The release of the QS World University by Subject revealed some interesting trends. The big picture for natural sciences is much the same as in most subject areas: overall US domination, interspersed with fairly stable performance from universities in other well-established higher education destinations, and – in general – the most exciting upwards movement coming from emerging Asian universities.
Maths and chemistry: hot topics in Hong Kong
The main story at the top end of this year’s subject ranking for chemistry is provided by Hong Kong. Not only has the University of Hong Kong (HKU) leapt from 47 last year to ninth this time round, but the Hong Kong University of Science and Technology (HKUST) has seen an almost equally impressive climb – from 43rd to 11th.
Close behind are the Chinese University of Hong Kong (23) and HKU (26), while HKUST and the Hong Kong Polytechnic University also make the top 100.
This strong performance from Hong Kong shouldn’t come as a surprise. Hong Kong’s universities have established a strong presence in the overall QS World University Rankings, and the city-state claimed the top two spots in the new QS Top 50 Under 50 ranking earlier this year.
Earth and marine sciences: big in Japan
The University of Hong Kong has also shown good progress in earth and marine sciences, climbing from the top 150 last year, into the top 20.
However, Asia’s strongest performer in this subject field is without doubt Japan, which now has five top-50 universities for earth sciences.
Japan’s highest ranking institution for earth sciences is the University of Tokyo (eighth overall in this year’s QS University Rankings: Asia), which retains the same position as last year at 15th.
The other Japanese universities which figure in the earth sciences top 50 are Kyoto University, Tokyo Institute of Technology, Tohoku University and Nagoya University. Several of these – Nagoya University and Tokyo Institute of Technology in particular – have seen very significant climbs, and all of the mentioned universities have moved upwards in the rankings.
As a country which is particularly vulnerable to natural disasters and extreme weather, it makes sense that earth and marine sciences research is a national priority in Japan.
Organizations supporting research in this field include the Japan Agency for Marine-Earth Science and Technology (JAMSTEC), the National Research Institute for Earth Science and Disaster Prevention (NIED) and the Japan Science and Technology Agency (JST).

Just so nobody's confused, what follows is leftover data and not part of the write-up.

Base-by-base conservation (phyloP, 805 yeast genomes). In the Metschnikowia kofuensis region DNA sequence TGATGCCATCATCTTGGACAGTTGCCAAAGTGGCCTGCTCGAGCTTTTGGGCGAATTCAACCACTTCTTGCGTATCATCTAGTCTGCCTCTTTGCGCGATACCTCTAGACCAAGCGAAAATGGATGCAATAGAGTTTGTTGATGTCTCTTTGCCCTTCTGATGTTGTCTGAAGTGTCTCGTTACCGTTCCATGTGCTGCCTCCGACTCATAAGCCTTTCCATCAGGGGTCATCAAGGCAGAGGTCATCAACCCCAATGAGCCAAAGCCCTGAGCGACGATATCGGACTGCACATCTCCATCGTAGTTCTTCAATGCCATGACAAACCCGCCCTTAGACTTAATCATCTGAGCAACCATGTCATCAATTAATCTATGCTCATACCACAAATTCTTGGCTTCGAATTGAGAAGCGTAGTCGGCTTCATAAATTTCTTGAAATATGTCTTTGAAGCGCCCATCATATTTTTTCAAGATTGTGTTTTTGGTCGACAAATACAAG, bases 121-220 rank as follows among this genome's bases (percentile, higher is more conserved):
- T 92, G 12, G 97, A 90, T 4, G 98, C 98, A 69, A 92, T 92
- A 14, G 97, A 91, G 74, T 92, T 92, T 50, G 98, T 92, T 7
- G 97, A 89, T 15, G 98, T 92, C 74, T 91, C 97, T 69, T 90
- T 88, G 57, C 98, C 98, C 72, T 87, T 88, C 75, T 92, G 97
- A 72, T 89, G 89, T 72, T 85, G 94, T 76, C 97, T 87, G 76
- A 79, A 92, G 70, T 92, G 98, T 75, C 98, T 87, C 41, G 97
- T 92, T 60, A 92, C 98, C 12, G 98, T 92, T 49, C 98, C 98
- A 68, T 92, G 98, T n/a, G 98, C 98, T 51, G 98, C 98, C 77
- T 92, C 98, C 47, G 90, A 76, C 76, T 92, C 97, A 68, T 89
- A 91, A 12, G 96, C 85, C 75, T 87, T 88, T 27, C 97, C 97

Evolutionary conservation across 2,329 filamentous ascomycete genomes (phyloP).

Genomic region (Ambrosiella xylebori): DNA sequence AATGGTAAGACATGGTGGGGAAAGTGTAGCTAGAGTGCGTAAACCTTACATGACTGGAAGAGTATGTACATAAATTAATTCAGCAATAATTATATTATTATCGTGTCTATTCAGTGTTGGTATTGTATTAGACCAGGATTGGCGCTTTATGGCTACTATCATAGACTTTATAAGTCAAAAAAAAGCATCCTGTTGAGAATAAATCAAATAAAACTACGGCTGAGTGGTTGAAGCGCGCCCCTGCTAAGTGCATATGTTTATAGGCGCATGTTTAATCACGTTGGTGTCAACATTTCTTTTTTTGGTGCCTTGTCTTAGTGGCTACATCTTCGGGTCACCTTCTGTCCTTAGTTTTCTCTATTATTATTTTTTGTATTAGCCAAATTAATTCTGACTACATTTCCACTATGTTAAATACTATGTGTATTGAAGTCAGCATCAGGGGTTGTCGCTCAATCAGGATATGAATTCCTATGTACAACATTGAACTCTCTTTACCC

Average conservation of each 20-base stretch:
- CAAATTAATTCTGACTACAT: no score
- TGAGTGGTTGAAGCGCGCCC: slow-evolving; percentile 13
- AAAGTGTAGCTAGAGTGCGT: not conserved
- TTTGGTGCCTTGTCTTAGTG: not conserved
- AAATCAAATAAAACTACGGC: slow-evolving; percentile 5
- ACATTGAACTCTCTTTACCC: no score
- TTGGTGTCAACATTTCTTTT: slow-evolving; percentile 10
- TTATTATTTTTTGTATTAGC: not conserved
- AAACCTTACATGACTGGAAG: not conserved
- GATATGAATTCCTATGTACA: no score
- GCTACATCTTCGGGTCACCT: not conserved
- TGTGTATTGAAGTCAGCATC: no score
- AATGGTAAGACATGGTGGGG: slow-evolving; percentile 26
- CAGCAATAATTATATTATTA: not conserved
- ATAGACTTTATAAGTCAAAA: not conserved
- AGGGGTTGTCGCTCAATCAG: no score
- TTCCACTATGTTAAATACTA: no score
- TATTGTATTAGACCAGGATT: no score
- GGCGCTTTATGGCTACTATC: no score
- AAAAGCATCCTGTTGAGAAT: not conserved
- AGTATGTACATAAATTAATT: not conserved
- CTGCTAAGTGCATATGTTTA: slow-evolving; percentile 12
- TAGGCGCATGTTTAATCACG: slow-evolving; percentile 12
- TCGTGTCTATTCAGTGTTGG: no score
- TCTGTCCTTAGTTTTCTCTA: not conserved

An honourary mention for performance in both earth sciences and environmental sciences should also go to Australian National University (ANU), which is ranked in the top ten for both subjects.
Physics and astronomy: Swiss high fliers/ German consistency
The most impressive movement at the top end of the physics and astronomy ranking comes from Switzerland’s Ecole Polytechnique Fédérale de Lausanne (EPFL), which has leapt from 30th to ninth, largely thanks to high scores for research output and reputation with employers.
In doing so, EPFL has overtaken fellow Swiss institution ETH Zurich, which remains in tenth.
Significant upwards progress has also been made by Germany’s Ludwig-Maximilians-Universität München, which climbs from 21st to 12th, mainly due to its impressive score for research publication.
That’s fewer than the UK, which has 25 top-200 entries, and far fewer than the US, which has 23 universities in the top 50 alone.But if these two undisputed higher education heavyweights are discounted, Germany emerges as the subject’s leader.
Materials science: just one of NUS’s conquests
In this year’s materials science top 20, only two entries are from outside the US and UK: Switzerland’s ETH Zurich at twelth and the National University of Singapore (NUS) at seventh.
While ETH Zurich has dropped three places since last year, NUS has climbed five. Indeed, it’s been a good year for NUS all round; in pretty much every subject ranking, it has moved up, and it is within or just outside the world top ten in a huge range of subjects.
Subjects in which NUS is now among the world’s top ten include mechanical engineering, geography, law, computer science, accounting and finance, pharmacy, communication and media studies, statistics and modern languages.
With the obvious exceptions (think Harvard, US and Cambridge, UK), very few universities can boast such subject-wide high performance; NUS is definitely one of the higher education world’s emerging ones to watch.